Allow kneeling during the Communion Rite.
Dear Bishop Nelson Perez, of the Cleveland Diocese
Re: Your letter to the faithful dated March 15, 2019.
Peace be with you and may Our Lord fill you with His wisdom, grace, and blessings.
We, the faithful, encourage you to relax your position on the Communion Rite posture policy, first promulgated in 2003, which enforces the policy of standing after receiving Holy Communion. Since the Diocesan Bishop may adapt actions and postures to the customs of the people, we further encourage you to reinstate the policy from the General Instruction to the 3rd edition of the Roman Missal (2002): “…The faithful kneel after the Agnus Dei…” We are aware that the right to kneel has been secured by the Holy See, but we would very much like to have the encouragement and support of our bishop. Let the posture of kneeling bring uniformity.
We believe this posture of reverence best gives glory to God, deepens the faith of the believer, moves the heart of the unbeliever toward the truth of the True Presence, and can foster unity in posture during the Mass. Ironically, some parishes received your letter on the same day we heard this for the Second Reading: “…at the name of Jesus every knee should bow, of those that are in heaven, on earth, and under the earth…” (Philippians 2:10).
To many of us, kneeling resonates in our souls as the proper posture for these parts of the Mass, and we don’t understand the logic behind standing. Joseph Cardinal Ratzinger (now Pope emeritus Benedict XVI), in The Spirit of the Liturgy, laments that “There are groups, of no small influence, who are trying to talk us out of kneeling” (pg 184). He further explains how the Scriptures show the importance of kneeling. In them, we read about the night Jesus gave us the Eucharist and how he entered into His Passion by praying on his knees, giving us an example of the right disposition and posture one should have both in preparing to receive Holy Communion and after reception.
The book of Revelation gives us a peek at the heavenly worship, which faith tells us we participate in through the Mass. In this heavenly worship, the elders fall down before Our Lord whenever glory, honor, and thanks are given. Using this heavenly worship as a model, we see how appropriate the posture of kneeling would be when the priest, in persona Christi, lifts up our Eucharistic Lord and says, “Behold, the Lamb of God.”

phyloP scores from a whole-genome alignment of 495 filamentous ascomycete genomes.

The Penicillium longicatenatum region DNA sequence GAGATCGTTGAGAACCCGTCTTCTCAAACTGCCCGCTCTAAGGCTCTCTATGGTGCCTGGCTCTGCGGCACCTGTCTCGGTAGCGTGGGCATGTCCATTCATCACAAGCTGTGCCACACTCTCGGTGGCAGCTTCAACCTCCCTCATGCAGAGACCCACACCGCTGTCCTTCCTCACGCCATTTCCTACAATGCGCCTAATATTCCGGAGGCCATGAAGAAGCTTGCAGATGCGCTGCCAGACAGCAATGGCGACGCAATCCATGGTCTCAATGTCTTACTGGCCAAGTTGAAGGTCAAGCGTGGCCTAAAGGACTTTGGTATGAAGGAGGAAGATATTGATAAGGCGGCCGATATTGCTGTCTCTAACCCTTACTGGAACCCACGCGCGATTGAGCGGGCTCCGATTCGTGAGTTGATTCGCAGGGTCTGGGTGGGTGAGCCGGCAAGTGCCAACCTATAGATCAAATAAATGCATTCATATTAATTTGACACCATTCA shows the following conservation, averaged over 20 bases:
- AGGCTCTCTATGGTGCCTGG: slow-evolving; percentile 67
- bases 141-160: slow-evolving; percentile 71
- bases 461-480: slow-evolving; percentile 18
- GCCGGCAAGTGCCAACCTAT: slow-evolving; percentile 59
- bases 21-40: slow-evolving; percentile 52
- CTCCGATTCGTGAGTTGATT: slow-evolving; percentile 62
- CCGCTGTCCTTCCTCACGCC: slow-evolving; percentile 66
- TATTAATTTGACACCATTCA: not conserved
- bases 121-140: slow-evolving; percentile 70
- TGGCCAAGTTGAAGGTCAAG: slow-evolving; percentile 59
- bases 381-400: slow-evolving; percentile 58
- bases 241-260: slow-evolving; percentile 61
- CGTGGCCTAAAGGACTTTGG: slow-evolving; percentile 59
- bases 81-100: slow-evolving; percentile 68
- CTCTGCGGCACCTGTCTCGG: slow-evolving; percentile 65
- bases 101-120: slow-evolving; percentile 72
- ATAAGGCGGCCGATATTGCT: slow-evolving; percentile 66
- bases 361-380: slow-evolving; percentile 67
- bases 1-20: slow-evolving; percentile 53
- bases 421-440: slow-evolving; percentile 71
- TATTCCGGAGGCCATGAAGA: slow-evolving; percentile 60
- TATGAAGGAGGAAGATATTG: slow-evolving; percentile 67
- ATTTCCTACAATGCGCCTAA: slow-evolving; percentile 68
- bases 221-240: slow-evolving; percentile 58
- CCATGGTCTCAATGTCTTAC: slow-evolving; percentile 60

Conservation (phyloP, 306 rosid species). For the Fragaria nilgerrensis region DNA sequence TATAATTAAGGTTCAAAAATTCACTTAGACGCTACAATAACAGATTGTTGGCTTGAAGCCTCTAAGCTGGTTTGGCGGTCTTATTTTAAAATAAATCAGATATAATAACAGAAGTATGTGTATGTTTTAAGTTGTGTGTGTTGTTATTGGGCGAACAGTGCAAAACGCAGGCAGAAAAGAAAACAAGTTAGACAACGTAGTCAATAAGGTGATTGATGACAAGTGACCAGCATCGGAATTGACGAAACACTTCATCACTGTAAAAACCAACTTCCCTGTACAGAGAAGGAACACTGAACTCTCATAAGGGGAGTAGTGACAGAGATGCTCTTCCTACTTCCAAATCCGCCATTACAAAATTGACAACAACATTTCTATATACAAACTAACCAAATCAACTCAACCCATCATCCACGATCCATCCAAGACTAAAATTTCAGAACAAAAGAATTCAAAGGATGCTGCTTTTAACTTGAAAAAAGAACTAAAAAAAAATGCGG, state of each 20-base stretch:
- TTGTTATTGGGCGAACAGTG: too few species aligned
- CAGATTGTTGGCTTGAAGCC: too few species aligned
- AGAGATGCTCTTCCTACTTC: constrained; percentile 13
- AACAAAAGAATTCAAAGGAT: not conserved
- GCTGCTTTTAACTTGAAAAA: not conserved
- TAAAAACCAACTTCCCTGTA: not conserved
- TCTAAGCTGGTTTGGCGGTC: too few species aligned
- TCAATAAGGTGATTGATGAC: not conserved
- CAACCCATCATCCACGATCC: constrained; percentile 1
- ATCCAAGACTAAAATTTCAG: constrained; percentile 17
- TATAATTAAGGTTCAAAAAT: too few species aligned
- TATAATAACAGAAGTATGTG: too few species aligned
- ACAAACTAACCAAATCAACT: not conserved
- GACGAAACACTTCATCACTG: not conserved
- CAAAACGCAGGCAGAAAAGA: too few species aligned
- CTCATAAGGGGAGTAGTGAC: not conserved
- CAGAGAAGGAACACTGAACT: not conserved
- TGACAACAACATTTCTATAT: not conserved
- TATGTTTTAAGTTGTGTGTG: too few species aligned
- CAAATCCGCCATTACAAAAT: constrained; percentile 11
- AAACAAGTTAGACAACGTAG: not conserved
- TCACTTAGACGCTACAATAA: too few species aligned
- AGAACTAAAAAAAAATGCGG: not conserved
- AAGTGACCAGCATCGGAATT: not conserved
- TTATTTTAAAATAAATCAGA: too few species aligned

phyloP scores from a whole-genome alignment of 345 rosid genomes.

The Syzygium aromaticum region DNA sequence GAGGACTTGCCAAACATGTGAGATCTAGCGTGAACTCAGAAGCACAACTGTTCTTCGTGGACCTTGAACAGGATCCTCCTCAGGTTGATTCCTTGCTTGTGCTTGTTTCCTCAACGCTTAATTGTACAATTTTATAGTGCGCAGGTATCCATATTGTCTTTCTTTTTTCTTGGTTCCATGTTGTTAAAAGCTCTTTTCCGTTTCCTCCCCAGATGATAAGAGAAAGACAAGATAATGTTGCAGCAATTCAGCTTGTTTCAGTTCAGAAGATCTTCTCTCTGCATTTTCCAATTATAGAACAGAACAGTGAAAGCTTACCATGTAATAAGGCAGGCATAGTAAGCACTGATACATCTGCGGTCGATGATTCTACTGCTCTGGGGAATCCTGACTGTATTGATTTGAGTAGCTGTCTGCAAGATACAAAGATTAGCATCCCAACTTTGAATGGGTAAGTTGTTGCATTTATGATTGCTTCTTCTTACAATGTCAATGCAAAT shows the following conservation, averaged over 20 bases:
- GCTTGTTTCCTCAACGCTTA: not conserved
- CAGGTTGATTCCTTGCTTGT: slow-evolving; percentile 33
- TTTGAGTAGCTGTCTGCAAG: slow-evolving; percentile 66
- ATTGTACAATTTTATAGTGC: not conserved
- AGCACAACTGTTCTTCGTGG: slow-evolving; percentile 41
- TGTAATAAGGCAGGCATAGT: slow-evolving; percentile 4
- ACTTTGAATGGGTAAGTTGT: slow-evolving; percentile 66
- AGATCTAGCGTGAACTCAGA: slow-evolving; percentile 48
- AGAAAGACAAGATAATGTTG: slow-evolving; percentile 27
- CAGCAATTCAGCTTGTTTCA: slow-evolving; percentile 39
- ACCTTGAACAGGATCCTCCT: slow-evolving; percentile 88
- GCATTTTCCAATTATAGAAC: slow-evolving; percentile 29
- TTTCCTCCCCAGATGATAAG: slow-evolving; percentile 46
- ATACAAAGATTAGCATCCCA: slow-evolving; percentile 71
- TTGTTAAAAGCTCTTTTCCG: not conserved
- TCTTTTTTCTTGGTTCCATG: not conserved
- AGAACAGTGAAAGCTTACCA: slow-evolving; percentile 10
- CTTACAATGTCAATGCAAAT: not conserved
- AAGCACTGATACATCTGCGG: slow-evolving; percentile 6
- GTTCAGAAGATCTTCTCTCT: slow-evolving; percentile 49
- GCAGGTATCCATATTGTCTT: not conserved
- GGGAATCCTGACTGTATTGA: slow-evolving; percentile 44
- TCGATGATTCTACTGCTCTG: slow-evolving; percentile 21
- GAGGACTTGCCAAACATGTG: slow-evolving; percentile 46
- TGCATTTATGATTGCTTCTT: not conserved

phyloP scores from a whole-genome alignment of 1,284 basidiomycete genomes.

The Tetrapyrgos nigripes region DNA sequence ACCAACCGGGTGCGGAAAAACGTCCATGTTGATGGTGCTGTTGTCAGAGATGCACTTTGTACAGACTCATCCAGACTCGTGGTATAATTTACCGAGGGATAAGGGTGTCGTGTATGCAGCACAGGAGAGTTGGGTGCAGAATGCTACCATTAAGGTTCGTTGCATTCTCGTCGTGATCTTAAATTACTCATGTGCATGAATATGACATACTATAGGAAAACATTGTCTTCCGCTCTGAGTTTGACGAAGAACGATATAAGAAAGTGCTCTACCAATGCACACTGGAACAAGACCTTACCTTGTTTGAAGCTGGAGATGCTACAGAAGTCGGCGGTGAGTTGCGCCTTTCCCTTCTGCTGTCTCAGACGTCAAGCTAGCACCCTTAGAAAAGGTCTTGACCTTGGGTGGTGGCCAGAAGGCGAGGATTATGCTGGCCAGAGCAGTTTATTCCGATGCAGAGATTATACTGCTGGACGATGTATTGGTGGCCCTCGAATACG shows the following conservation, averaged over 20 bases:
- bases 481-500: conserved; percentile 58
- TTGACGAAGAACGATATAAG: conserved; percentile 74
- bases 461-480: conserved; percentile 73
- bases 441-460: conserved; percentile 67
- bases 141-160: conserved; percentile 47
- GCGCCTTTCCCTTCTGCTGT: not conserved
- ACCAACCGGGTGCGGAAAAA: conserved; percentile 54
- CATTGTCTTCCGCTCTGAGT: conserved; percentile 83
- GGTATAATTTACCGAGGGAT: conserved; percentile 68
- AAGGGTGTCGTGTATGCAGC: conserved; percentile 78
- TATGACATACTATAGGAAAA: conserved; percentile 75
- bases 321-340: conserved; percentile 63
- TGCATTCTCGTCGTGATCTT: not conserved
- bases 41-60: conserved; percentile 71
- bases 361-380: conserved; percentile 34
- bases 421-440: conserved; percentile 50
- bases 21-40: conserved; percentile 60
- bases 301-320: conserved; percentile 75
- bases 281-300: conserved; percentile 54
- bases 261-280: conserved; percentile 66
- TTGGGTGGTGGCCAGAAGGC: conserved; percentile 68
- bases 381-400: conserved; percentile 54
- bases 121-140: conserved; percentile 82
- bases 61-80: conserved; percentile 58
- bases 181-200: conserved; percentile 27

We also read how the leper in Mark 1:40 falls to his knees before the Lord, saying, “If you will, you can make me clean.” His prayer is strikingly similar to ours. “Lord, I am not worthy that you should enter under my roof, but only say the word, and I shall be healed.” Like the leper, we long for Christ to answer our prayer. Like the leper, we trust in His power. The leper, however, did not know the Divine nature of Jesus, like we do. Therefore, we have even more reason to be on our knees for this prayer.
Joseph Cardinal Ratzinger ends this section on kneeling with this: “It may well be that kneeling is alien to modern culture — insofar as it is a culture, for this culture has turned away from the faith and no longer knows the one before whom kneeling is the right, indeed the intrinsically necessary gesture. The man who learns to believe learns also to kneel, and a faith or a liturgy no longer familiar with kneeling would be sick at the core. Where it has been lost, kneeling must be rediscovered, so that, in our prayer, we remain in fellowship with the apostles and martyrs, in fellowship with the whole cosmos, indeed in union with Jesus Christ Himself.”
Dear Bishop, let us kneel. First, the altar rails were removed and we were told to stand to receive Communion. Next, we were told to receive Holy Communion in the hand. Then we had to stand after the Lamb of God. Now we are told we shouldn’t kneel after we receive Him.
Belief in the True Presence dwindles. Let us kneel. Do not encourage us to stand at these parts of the Mass where our hearts beg us to kneel, but rather let us worship Our Lord, who we truly believe is present in the Eucharist. As it is, very little quiet time is given for the faithful to offer prayers of thanksgiving, praise, and love to the Lord their God who has humbled Himself to become their food. To discourage kneeling after the reception of Holy Communion will reduce the amount of time for such prayer even more.
We are in a spiritual battle that grows more volatile every day. Notre Dame went up in flames. Hundreds of other Catholic Churches have been recently vandalized too, including St. James Catholic Church in Lakewood. The persecution of the Church intensifies--Christians tortured and murdered in record numbers in Asia, Africa, and the Middle East. The faithful in Sri Lanka can no longer attend Mass. Here in the US, the faithful are labeled “haters” and laws are being created to punish those who stand for Catholic moral teaching. The priest sex-abuse scandals continue to rip apart the Church from within, increasing the already large numbers of Catholics leaving the Church. And studies show that the faith has been watered down so much that over half of the Catholics in the pews no longer believe all the Church’s beautiful, transformational, and saving teachings. Many no longer believe in the True Presence.
Lex Orandi, Lex Credendi. As we worship, so we believe. In this dark culture, we need signs, symbols and reverent postures. We need solid and unwavering faith, intense devotion, and courageous witness. Let us kneel before our Eucharistic Lord so that the lukewarm may have their hearts set on fire and the believer may grow in deeper faith, and so that the unbeliever’s heart might be touched, and all the world will know: Jesus Christ is Lord.
UPDATE: I've posted the bishop's response to the Open Letter here: